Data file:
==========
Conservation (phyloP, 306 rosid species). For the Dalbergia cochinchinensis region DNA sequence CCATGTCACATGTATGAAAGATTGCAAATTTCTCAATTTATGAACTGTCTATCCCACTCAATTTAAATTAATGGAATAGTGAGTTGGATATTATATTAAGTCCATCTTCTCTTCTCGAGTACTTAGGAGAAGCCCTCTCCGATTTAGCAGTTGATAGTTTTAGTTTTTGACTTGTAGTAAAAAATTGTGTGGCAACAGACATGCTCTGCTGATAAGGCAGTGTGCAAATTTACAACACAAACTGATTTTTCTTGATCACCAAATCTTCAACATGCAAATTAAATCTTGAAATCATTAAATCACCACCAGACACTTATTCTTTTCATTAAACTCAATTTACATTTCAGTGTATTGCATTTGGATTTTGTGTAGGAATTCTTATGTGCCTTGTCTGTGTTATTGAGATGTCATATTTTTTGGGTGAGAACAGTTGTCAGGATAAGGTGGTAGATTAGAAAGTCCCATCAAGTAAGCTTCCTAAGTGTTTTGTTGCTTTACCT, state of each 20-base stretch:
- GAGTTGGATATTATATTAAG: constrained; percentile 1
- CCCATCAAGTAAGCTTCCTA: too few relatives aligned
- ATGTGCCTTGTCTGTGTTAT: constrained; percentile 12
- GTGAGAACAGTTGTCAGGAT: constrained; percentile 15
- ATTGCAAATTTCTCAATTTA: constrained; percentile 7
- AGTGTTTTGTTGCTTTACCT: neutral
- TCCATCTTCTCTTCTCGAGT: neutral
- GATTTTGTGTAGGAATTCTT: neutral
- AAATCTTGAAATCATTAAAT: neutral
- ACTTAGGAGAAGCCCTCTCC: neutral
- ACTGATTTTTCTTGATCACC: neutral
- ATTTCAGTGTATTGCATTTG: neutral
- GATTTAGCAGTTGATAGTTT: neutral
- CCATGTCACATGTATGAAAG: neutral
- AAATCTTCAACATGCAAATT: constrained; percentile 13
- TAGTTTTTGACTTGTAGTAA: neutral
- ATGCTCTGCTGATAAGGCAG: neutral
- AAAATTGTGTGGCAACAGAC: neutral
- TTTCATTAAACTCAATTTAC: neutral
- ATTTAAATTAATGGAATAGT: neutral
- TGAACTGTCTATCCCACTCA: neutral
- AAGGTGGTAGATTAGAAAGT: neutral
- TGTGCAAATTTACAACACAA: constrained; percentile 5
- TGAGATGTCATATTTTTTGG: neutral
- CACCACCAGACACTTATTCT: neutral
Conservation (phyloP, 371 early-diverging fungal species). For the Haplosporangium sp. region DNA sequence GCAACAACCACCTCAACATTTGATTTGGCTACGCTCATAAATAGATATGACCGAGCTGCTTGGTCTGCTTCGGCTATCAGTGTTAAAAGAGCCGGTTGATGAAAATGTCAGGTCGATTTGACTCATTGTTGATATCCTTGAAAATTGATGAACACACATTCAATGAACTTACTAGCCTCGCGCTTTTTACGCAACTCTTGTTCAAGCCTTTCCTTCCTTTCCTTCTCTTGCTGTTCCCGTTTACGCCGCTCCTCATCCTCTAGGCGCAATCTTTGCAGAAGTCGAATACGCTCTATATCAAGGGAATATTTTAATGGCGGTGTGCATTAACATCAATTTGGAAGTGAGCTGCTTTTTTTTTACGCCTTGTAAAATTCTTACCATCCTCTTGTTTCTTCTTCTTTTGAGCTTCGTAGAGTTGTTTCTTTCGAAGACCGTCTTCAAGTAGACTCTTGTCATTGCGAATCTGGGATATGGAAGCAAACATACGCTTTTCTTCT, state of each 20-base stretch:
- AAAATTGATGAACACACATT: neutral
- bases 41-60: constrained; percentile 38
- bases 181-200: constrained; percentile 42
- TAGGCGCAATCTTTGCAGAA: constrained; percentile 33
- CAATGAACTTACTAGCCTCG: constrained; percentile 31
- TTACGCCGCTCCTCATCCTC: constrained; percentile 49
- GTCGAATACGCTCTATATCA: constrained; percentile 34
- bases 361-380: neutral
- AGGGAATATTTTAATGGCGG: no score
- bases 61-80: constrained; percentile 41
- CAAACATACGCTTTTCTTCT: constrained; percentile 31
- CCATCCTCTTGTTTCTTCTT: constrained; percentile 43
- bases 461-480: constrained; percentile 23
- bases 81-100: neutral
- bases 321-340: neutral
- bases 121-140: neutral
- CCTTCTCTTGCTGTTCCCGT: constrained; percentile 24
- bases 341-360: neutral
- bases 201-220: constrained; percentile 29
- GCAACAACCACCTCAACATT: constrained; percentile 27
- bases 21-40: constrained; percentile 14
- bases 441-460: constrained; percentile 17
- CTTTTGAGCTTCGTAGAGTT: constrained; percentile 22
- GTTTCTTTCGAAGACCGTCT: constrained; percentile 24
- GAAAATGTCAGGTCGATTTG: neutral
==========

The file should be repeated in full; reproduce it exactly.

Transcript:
Conservation (phyloP, 306 rosid species). For the Dalbergia cochinchinensis region DNA sequence CCATGTCACATGTATGAAAGATTGCAAATTTCTCAATTTATGAACTGTCTATCCCACTCAATTTAAATTAATGGAATAGTGAGTTGGATATTATATTAAGTCCATCTTCTCTTCTCGAGTACTTAGGAGAAGCCCTCTCCGATTTAGCAGTTGATAGTTTTAGTTTTTGACTTGTAGTAAAAAATTGTGTGGCAACAGACATGCTCTGCTGATAAGGCAGTGTGCAAATTTACAACACAAACTGATTTTTCTTGATCACCAAATCTTCAACATGCAAATTAAATCTTGAAATCATTAAATCACCACCAGACACTTATTCTTTTCATTAAACTCAATTTACATTTCAGTGTATTGCATTTGGATTTTGTGTAGGAATTCTTATGTGCCTTGTCTGTGTTATTGAGATGTCATATTTTTTGGGTGAGAACAGTTGTCAGGATAAGGTGGTAGATTAGAAAGTCCCATCAAGTAAGCTTCCTAAGTGTTTTGTTGCTTTACCT, state of each 20-base stretch:
- GAGTTGGATATTATATTAAG: constrained; percentile 1
- CCCATCAAGTAAGCTTCCTA: too few relatives aligned
- ATGTGCCTTGTCTGTGTTAT: constrained; percentile 12
- GTGAGAACAGTTGTCAGGAT: constrained; percentile 15
- ATTGCAAATTTCTCAATTTA: constrained; percentile 7
- AGTGTTTTGTTGCTTTACCT: neutral
- TCCATCTTCTCTTCTCGAGT: neutral
- GATTTTGTGTAGGAATTCTT: neutral
- AAATCTTGAAATCATTAAAT: neutral
- ACTTAGGAGAAGCCCTCTCC: neutral
- ACTGATTTTTCTTGATCACC: neutral
- ATTTCAGTGTATTGCATTTG: neutral
- GATTTAGCAGTTGATAGTTT: neutral
- CCATGTCACATGTATGAAAG: neutral
- AAATCTTCAACATGCAAATT: constrained; percentile 13
- TAGTTTTTGACTTGTAGTAA: neutral
- ATGCTCTGCTGATAAGGCAG: neutral
- AAAATTGTGTGGCAACAGAC: neutral
- TTTCATTAAACTCAATTTAC: neutral
- ATTTAAATTAATGGAATAGT: neutral
- TGAACTGTCTATCCCACTCA: neutral
- AAGGTGGTAGATTAGAAAGT: neutral
- TGTGCAAATTTACAACACAA: constrained; percentile 5
- TGAGATGTCATATTTTTTGG: neutral
- CACCACCAGACACTTATTCT: neutral
Conservation (phyloP, 371 early-diverging fungal species). For the Haplosporangium sp. region DNA sequence GCAACAACCACCTCAACATTTGATTTGGCTACGCTCATAAATAGATATGACCGAGCTGCTTGGTCTGCTTCGGCTATCAGTGTTAAAAGAGCCGGTTGATGAAAATGTCAGGTCGATTTGACTCATTGTTGATATCCTTGAAAATTGATGAACACACATTCAATGAACTTACTAGCCTCGCGCTTTTTACGCAACTCTTGTTCAAGCCTTTCCTTCCTTTCCTTCTCTTGCTGTTCCCGTTTACGCCGCTCCTCATCCTCTAGGCGCAATCTTTGCAGAAGTCGAATACGCTCTATATCAAGGGAATATTTTAATGGCGGTGTGCATTAACATCAATTTGGAAGTGAGCTGCTTTTTTTTTACGCCTTGTAAAATTCTTACCATCCTCTTGTTTCTTCTTCTTTTGAGCTTCGTAGAGTTGTTTCTTTCGAAGACCGTCTTCAAGTAGACTCTTGTCATTGCGAATCTGGGATATGGAAGCAAACATACGCTTTTCTTCT, state of each 20-base stretch:
- AAAATTGATGAACACACATT: neutral
- bases 41-60: constrained; percentile 38
- bases 181-200: constrained; percentile 42
- TAGGCGCAATCTTTGCAGAA: constrained; percentile 33
- CAATGAACTTACTAGCCTCG: constrained; percentile 31
- TTACGCCGCTCCTCATCCTC: constrained; percentile 49
- GTCGAATACGCTCTATATCA: constrained; percentile 34
- bases 361-380: neutral
- AGGGAATATTTTAATGGCGG: no score
- bases 61-80: constrained; percentile 41
- CAAACATACGCTTTTCTTCT: constrained; percentile 31
- CCATCCTCTTGTTTCTTCTT: constrained; percentile 43
- bases 461-480: constrained; percentile 23
- bases 81-100: neutral
- bases 321-340: neutral
- bases 121-140: neutral
- CCTTCTCTTGCTGTTCCCGT: constrained; percentile 24
- bases 341-360: neutral
- bases 201-220: constrained; percentile 29
- GCAACAACCACCTCAACATT: constrained; percentile 27
- bases 21-40: constrained; percentile 14
- bases 441-460: constrained; percentile 17
- CTTTTGAGCTTCGTAGAGTT: constrained; percentile 22
- GTTTCTTTCGAAGACCGTCT: constrained; percentile 24
- GAAAATGTCAGGTCGATTTG: neutral